Reproduction of spider plant babies

A distinctive feature of spider plants is their small offsets. “They’re called puppies and they’re like newborns,” says Bendall, who suggests leaving them alone unless you want to start a new plant. Although you can propagate spider plants by seed and division, it is easier, less messy and more fun to start new spider plants with offsets.

“While the pup is still attached to its mother, transplant it into its own container in lightweight, easy-draining soil,” she explains. “Wait until the pup has separated on its own, then cut it into sections. You’ll be able to tell it’s established once new growth appears.”

Alternatively, Bendall says you can use the same technique to grow a few babies in the same pot as the mother. “This works for a mature plant that you want to fill out and thicken a little more.”

Troubleshooting a Spider Plant Without Kids

There are several reasons why your spider plant may not create offsets:

  • Artificial lighting. Spider plants are sensitive to day length. Three weeks of short days stimulates them to develop buds, so if they are getting artificial light that doesn’t match the decreasing day length in winter, they may not develop flowers and offsets.
  • It is not bowl bound. If there is plenty of room for its roots to expand, such as a newly transplanted plant, the plant will not feel the need to produce offsets.
  • he’s so tiny. The spider plant does not produce offsets until its root system is complete, which can take several years.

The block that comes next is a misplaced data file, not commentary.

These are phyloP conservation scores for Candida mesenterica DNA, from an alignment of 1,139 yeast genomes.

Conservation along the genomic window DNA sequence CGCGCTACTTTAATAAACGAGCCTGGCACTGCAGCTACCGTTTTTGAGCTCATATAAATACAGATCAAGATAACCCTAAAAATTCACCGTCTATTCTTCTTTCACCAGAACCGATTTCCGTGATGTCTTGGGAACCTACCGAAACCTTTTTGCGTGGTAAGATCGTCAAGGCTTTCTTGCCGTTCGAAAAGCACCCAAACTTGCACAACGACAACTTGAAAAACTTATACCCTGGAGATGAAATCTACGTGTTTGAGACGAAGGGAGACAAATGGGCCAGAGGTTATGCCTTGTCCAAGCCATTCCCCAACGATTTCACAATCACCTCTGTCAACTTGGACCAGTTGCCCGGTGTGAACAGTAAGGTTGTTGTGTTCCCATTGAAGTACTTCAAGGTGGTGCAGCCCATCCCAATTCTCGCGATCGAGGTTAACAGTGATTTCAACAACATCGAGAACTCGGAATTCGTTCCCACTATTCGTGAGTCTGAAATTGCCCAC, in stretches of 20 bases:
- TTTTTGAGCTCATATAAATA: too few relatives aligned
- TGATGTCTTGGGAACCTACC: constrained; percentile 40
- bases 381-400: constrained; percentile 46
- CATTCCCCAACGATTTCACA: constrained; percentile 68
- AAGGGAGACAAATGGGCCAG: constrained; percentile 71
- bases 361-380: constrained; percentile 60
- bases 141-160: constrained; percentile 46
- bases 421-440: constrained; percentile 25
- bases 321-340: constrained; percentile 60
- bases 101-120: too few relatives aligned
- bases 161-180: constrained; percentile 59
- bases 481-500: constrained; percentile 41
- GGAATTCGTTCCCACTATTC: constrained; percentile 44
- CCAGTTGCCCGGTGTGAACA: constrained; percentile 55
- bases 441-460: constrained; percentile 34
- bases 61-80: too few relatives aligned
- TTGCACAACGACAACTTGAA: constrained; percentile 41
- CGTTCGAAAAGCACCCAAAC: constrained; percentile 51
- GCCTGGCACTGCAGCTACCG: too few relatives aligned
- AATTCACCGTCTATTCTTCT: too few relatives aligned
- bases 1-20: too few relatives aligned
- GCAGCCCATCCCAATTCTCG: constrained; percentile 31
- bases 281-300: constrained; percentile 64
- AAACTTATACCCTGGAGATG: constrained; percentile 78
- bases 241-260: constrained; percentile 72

• He is under duress. If it is too hot or cold, too wet or dry, too sunny or too shady, a spider plant is unlikely to want to reproduce. Give your plant its preferred conditions, and it will likely come back.

Frequently asked questions

  • Can you grow spider plant outside?

    Despite their popular houseplant status, you can grow spider plants outdoors in USDA zones 9 through 11 as evergreen perennials. It can also grow in zone 8, where its leaves die back in the winter and reappear with new growth in the spring. If you choose to display your spider plant outside during the summer, keep it out of excessive direct sunlight. Bring it indoors when the temperature falls below 55°F or exceeds 80°F.

  • Do spider plants help clean the air?

    While research like a 1989 NASA study has shown that houseplants like spider plants can remove toxins from the air, there is some disagreement about how effective they are. Recent studies indicate that spider plants reduce the concentration of carbon dioxide in the air by only 0.1 percent.

    However, bringing a few houseplants (such as spider plants) into your home can help improve air quality. This is because plants generally absorb pollutants in the air through the process of respiration, where carbon dioxide enters and oxygen exits.

  • Are spider plants good for anxiety?

    Houseplants are known to provide a certain level of relaxation. Studies have shown that our stress levels decrease when we simply look at plants. This applies to spider plants that are easy to care for and have a beautiful appearance.